Book Review (Gr 1-4): Sit-In: How Four Friends Stood Up By Sitting Down

As a parent with tons of responsibilities, how are you supposed to find the time to protest injustice while still making sure your progeny are well cared for and thriving? Well, the simple answer is that you can’t be out there on the front lines protesting day after day.

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But you can make an impact on the future by raising your children to be aware and prepared to stand up for themselves and others. There are some great books out there that can help you mold your children, at any age, into people who will make a positive change in the world.

Sit-In: How Four Friends Stood Up By Sitting Down (appropriate for grades 1-4) is a lovely book which tells very simply the story of the four African-American college students who sat at a “whites-only” Woolworth’s lunch counter in 1960 to protest segregation. The book was written by Andrea Davis Pinkney and illustrated by Brian Pinkney.

Without talking down to children, this book provides an easily accessible pathway into understanding this turbulent period of history. Beginning with a quote from Martin Luther King, Jr., “We must … meet hate with love,” this book tells how these four students sat “with hearts full of hope” in order to obtain the simple goal of being served “a doughnut and coffee, with cream on the side.”

The most wonderful thing about this book, in my opinion, is that it shows how a social movement can grow from a few people to many. Four people sitting at a lunch counter had an effect that was seen across the country. And the goal was simply to be treated as a human being. Something every young child can relate to.

Idealistic in theme, the book also bravely addresses the contretemps the protesters had to deal with: people throwing food and pouring hot coffee on them, yelling at and calling them names. (These pages disturbed my 7-year-old daughter, but only to affect her recognition of how brave these protesters really were.)

Sit-In is a great children’s book that leaves its readers full of hope for the future and a “recipe for integration” that “makes enough for all.”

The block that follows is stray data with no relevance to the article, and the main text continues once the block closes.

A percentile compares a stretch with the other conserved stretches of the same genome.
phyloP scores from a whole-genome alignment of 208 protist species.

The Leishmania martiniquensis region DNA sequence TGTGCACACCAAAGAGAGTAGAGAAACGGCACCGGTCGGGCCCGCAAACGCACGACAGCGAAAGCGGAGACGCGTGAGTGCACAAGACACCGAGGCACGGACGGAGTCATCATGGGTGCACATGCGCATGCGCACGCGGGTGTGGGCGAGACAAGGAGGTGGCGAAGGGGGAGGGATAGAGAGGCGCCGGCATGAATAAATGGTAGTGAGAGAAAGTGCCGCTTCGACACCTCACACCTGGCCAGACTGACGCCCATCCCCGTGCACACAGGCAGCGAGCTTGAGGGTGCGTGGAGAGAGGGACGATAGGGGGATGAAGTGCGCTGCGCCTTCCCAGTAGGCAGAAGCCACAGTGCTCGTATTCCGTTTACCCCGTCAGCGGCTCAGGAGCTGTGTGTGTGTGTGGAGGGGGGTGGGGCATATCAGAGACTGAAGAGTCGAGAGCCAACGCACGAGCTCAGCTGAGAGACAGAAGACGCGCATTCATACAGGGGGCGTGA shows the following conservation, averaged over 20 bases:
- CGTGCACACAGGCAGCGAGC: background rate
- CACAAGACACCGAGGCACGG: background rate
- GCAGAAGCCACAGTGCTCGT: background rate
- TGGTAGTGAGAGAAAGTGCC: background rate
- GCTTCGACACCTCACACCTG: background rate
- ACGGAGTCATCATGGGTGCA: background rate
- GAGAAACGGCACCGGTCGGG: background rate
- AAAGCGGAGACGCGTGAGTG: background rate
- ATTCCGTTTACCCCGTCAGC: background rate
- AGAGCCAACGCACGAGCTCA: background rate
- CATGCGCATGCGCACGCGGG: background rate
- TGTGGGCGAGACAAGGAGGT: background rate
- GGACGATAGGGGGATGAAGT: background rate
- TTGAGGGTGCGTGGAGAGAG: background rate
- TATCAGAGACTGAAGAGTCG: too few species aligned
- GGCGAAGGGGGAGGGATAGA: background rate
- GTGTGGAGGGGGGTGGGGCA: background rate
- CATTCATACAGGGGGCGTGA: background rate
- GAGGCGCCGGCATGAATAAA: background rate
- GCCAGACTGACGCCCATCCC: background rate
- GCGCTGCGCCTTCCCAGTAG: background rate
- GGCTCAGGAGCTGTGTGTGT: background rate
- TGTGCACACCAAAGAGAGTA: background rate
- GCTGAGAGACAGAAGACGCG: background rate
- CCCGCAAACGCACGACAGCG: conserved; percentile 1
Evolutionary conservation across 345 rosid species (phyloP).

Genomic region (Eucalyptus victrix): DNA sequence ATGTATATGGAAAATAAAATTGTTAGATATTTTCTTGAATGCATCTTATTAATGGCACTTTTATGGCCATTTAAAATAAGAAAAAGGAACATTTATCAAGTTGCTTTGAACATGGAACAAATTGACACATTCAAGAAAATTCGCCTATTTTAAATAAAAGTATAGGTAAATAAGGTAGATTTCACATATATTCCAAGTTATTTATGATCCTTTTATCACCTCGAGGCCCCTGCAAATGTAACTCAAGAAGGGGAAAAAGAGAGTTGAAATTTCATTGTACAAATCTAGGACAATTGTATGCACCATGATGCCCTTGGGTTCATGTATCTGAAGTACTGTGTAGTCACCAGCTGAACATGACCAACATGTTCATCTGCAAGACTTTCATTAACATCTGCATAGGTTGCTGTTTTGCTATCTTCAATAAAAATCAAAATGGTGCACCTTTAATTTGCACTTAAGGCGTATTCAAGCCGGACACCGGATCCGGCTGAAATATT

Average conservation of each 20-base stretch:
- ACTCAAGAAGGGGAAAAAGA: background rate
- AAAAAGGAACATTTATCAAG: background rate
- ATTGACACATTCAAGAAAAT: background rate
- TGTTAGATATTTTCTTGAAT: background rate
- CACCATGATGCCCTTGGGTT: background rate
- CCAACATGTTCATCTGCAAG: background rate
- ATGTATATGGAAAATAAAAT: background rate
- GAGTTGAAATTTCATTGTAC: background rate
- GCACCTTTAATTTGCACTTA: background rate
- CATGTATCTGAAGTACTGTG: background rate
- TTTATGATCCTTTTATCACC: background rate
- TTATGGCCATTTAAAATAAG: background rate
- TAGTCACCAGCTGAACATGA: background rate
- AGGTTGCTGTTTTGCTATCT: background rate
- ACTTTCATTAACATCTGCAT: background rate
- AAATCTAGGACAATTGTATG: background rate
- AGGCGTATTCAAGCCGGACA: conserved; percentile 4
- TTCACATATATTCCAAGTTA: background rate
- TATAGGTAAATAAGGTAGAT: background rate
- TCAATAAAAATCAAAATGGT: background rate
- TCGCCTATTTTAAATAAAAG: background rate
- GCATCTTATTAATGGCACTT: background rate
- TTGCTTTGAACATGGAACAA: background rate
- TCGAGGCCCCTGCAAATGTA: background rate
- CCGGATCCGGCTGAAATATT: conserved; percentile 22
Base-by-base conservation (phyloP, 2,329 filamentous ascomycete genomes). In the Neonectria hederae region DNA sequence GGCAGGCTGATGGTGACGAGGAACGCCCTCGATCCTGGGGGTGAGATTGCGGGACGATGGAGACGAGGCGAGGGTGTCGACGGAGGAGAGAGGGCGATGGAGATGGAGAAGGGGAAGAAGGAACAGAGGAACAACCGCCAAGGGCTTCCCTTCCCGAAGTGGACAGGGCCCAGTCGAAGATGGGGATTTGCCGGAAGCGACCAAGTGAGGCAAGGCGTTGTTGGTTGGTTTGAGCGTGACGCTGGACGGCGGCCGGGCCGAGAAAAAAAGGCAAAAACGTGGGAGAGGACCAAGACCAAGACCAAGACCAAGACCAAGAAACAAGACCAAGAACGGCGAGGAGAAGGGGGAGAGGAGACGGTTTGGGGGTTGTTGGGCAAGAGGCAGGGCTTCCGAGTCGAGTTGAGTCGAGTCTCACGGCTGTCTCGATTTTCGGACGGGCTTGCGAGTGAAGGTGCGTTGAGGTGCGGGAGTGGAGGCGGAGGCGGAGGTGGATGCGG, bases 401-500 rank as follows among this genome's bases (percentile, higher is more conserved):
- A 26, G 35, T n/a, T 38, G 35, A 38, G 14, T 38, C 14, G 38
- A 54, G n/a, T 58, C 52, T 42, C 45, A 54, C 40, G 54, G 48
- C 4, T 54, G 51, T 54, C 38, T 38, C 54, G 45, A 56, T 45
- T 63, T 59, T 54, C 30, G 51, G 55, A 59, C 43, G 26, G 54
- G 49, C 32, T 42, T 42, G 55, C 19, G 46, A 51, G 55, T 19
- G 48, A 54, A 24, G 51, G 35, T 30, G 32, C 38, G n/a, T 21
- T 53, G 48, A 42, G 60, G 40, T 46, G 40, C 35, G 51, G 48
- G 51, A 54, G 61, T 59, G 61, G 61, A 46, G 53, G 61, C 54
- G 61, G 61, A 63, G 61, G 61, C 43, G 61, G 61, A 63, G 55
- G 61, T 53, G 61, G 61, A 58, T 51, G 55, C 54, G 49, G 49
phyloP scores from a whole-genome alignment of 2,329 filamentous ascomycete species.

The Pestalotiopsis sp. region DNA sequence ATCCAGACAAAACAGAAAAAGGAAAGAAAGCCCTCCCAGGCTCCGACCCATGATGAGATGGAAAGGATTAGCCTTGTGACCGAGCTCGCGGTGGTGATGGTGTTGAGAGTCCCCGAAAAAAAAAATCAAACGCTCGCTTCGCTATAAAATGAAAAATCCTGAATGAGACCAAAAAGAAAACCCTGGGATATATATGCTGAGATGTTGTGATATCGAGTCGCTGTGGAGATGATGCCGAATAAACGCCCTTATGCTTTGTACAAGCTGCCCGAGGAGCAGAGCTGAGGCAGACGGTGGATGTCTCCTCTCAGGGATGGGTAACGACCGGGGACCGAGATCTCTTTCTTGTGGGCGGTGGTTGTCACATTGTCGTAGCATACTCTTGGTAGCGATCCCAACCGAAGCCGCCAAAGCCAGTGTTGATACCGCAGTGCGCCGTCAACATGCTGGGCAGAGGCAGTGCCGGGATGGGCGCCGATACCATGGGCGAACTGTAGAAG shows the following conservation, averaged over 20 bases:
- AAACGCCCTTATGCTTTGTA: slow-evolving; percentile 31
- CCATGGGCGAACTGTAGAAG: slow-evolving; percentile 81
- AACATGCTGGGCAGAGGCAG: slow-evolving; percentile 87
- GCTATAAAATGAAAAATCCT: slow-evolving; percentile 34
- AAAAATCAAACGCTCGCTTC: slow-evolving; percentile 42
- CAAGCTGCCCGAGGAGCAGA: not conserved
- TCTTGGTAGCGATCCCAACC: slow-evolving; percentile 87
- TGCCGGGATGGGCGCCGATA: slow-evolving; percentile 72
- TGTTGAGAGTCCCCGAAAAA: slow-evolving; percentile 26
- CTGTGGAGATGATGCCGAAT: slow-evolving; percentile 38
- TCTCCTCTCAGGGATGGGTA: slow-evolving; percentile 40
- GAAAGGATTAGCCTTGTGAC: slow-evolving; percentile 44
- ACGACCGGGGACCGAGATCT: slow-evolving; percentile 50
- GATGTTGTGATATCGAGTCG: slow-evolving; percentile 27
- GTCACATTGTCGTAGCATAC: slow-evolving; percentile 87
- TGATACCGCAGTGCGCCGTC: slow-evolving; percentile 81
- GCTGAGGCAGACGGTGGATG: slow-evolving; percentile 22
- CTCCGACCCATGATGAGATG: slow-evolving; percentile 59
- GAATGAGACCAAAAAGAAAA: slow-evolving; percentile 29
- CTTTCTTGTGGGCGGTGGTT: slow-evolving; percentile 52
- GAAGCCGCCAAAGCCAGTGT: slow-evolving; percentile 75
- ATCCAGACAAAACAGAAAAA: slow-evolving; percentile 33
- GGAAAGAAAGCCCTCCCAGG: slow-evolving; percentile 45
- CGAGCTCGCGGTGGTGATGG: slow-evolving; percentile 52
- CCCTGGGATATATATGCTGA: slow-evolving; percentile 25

Book Review (Gr 1-3): The Camping Trip That Changed America: Theodore Roosevelt, John Muir, and our National Parks

With the National Park Service being in the news lately for finding a way to tweet around President Trump’s recent gag order, and with Jason Chaffetz’s (R-Utah) House Bill 621 (H.R.621), the recently introduced bill to sell off 3.3 million acres of federal lands, it was hard for me not to review the book: The Camping Trip That Changed America: Theodore Roosevelt, John Muir, and our National Parks by Barb Rosenstock and illustrated by Mordicai Gerstein.

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Aimed for 1st-3rd graders, this book tells the story of what, in 1903, inspired Theodore Roosevelt to protect America’s wilderness. The narrative starts off with Roosevelt in his favorite chair enjoying a book about adventures in the California mountains by naturalist John Muir. Roosevelt is surprised, at the end of the book, when Muir makes a plea to the government to help save wilderness.

Roosevelt is not only surprised, but also puzzled by this plea. So he pens a letter to Muir and asks to join him on a camping trip in Yosemite.

On the camping trip, the men enjoy the majesty and freedom of the outdoors. Muir tells Roosevelt tales of his adventures. Muir also relays the ecological history of the U.S., starting with the seas that covered the soil, through volcanos and glaciers, to the natural environment that gives us the diversity of wildlife we have today (or back in 1903).

Roosevelt sleeps the first night on “forty thick wool blankets” and Muir sleeps on a bed of twigs. By the end of the camping trip, Roosevelt also sleeps on a bed of twigs. Both men wake up exhilarated one morning after being blanketed by a spring snow storm. “Bully!” Roosevelt says to this.

Unfortunately, as Muir explains, industry is coming to take over the land in the name of profit, leaving little left for future citizens and natural inhabitants of the U.S. to enjoy. Roosevelt will not have this and enacts legislation that protects these lands forever.

This book is a great way to introduce young children to an issue of significance today. It’s a personal story of two men enjoying the great outdoors, reveling in its beauty and its importance, and doing their best to protect it from this:

Badlands tweet NPS oil

Have you and your family visited any National Parks lately?

What do you think of the bill to sell off federal lands?

Comment below.

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UPDATE: